George Schultz and John Cogan, two eminent scholars at the Hoover Institution, argue in the Wall Street Journal that the first criterion for a new Fed chairman is someone who recognizes that our economy is capable of higher growth:
The next leader of the Fed must recognize this potential for higher productivity and be willing to establish a monetary policy that accommodates a faster-growing economy. He must not mistake more-rapid economic growth for an overheated, inflation-prone economy that needs cooling off. A Fed that made such a mistake would only perpetuate the slow-growth, low-productivity, stagnant-wage economy of the past decade.
I assume that an example of what they have in mind is that the Fed should not see wage gains as a sign of incipient inflation that calls for higher interest rates, but instead see them as a sign of higher economic growth that does not require a monetary response at all. Similarly, higher-than-expected economic growth should be seen as an increase in our potential rather than as a sign of “overheating.”
One of the advantages of a monetary rule that seeks a stable growth path for nominal spending is that it has the properties Schultz and Cogan seek. Say the Fed is targeting 4 percent nominal-spending growth over a year, and expects 2 percent inflation and 2 percent real economic growth. If productivity rises, the Fed can stick to the 4 percent target — neither restraining the economic boom, as the authors say the Fed should avoid, nor trying to feed it. Only the composition of nominal spending will change. If the Fed hits its target, inflation will come in below 2 percent and real growth above 2 percent.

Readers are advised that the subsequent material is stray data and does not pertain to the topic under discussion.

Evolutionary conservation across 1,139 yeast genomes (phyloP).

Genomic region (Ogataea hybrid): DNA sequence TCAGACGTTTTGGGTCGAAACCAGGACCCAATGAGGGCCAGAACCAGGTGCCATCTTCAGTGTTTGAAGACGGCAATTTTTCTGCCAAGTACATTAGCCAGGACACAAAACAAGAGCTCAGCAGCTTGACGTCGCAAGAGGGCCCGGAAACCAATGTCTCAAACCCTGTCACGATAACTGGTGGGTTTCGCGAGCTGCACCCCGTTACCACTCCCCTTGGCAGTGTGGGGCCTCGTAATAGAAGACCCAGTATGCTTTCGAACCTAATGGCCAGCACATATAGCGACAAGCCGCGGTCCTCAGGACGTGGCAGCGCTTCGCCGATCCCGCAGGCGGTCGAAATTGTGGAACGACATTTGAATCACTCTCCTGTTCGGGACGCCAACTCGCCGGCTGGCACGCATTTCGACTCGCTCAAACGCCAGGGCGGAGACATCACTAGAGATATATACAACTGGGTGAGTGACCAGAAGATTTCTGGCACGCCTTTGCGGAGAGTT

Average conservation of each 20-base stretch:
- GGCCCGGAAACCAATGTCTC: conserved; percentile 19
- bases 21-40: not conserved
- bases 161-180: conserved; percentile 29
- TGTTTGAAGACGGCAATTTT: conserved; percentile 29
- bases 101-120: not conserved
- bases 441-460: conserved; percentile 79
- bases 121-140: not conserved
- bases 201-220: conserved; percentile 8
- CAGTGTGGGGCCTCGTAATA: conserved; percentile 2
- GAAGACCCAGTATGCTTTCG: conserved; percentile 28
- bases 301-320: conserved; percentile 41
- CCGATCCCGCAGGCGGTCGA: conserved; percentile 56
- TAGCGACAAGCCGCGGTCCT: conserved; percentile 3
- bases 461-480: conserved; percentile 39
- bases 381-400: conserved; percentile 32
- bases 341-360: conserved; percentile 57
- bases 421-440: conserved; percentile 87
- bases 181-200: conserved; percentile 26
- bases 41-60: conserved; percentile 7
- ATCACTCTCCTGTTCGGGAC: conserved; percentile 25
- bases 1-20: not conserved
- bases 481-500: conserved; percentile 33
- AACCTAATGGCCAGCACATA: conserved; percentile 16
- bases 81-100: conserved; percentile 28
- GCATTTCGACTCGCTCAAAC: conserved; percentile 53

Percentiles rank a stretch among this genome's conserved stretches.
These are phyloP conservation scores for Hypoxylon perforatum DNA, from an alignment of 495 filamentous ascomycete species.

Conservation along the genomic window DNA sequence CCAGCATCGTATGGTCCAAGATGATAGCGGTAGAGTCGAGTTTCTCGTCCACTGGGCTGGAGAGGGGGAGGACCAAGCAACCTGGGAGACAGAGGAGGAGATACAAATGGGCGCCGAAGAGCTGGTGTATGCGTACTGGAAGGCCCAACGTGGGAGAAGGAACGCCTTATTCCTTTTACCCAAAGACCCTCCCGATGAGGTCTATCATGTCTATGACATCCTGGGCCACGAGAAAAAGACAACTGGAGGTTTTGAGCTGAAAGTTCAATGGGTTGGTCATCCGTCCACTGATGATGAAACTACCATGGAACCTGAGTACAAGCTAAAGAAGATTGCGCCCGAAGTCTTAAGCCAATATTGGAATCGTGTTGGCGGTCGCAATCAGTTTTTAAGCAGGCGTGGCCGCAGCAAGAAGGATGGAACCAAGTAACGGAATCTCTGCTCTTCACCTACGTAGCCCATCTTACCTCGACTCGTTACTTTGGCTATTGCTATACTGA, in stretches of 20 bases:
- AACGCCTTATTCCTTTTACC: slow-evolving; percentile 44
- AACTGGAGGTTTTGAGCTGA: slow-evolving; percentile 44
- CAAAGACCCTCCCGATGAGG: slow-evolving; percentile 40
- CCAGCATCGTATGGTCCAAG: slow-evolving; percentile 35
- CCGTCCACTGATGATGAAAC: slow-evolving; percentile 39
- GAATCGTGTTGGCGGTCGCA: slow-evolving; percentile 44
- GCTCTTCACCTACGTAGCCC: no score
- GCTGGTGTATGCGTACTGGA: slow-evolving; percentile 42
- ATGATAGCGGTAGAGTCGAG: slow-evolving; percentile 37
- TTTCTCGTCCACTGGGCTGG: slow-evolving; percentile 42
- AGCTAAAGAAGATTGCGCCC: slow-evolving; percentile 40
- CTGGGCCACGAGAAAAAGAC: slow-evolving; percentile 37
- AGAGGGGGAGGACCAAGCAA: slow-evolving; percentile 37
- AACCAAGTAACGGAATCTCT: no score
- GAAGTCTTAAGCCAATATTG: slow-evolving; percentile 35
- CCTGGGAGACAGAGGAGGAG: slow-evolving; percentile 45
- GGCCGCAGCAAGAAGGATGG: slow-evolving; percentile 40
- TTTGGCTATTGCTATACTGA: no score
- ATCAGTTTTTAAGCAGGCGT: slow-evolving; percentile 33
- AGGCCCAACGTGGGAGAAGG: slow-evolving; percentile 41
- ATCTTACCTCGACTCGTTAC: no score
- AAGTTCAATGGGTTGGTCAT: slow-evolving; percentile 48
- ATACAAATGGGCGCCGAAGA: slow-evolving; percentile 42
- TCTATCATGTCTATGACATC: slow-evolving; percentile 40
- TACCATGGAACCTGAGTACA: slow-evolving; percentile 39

Even better, the Fed does not have to be able to predict whether the economy will be growing at 1, 2, or 3 percent in order to implement the rule. It does not have to determine exactly why wages are rising (when they are rising). It does not have to know whether inflation is falling because of productivity improvements or sagging demand. In that way, a nominal-spending target accounts for the knowledge problem that afflicts all monetary policymakers. And it makes for a monetary policy that is appropriate under many different sets of economic conditions.